TreePeople: Bringing Sociology, Climate Research, and Community Voices into the Same Room


  • April D. Laird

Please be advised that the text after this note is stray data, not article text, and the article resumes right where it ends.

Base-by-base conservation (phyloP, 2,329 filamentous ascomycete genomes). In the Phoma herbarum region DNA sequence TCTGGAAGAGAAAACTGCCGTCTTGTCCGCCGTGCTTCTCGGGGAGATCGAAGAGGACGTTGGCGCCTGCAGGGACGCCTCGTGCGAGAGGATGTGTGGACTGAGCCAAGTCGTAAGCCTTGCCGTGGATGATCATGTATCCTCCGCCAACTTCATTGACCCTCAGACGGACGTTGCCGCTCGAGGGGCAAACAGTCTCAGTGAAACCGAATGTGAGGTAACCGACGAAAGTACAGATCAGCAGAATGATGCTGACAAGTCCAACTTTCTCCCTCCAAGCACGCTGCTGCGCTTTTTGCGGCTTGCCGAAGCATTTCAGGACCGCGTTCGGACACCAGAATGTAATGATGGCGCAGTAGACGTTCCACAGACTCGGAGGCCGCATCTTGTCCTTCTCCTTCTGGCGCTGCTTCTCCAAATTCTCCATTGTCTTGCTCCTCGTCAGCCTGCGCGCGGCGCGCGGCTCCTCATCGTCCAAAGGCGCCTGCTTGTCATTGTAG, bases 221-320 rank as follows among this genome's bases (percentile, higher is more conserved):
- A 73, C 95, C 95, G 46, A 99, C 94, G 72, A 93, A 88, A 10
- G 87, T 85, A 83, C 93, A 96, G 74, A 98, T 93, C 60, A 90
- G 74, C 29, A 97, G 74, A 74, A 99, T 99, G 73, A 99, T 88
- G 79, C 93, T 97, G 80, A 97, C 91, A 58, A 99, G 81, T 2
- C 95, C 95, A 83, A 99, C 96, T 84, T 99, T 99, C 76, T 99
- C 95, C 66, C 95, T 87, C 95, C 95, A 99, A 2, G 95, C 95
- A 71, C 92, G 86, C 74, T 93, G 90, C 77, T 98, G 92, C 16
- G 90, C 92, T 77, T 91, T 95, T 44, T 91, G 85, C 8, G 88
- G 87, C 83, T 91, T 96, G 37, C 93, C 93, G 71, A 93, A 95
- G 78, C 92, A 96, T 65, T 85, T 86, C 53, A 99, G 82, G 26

This is an exploration into being the first and only Cal State LA sociology student intern at TreePeople, a seasoned non-profit environmental justice organization. TreePeople’s Policy and Research department teams host multi-component environmental initiatives which use participatory community engagement and outreach to dynamically record new urban climate change research and maximize resilience outcomes in underserved neighborhoods. Los Angeles is one of the most historically notorious urban landscapes for resource and land discrimination, racial and class segregationist policies, and extractive/polluting enterprises. My internship sought to bridge the gap between researchers and community members while encouraging a new approach to climate studies that brings all stakeholders into conversation equally. My team and I are employing micro to macro motivations, technological details, and sociological theoretical frameworks during the pre-outreach and beginning sampling stages of our initiative launch. LA provides a potent location for implementing more sociologically rooted environmental research, especially in the face of imminent climate crises, that disproportionally affect marginalized communities. LA’s Urban Soil Future combines quantitative measurements of soil health and biodiversity in LA and documented qualitative feedback and collaborative ideation about nature-based solutions, giving community voices an empirical and social platform. It is my fervent wish that organizations like TreePeople become progressively interested in compassionately and respectively widening the breadth of stakeholder collaboration and collectivism in all their current and future scientific research. I believe there is no better arena than climate justice to foster in a plurality in connection and wisdom, because we all share the threat of an inhospitable future, if we cannot work together.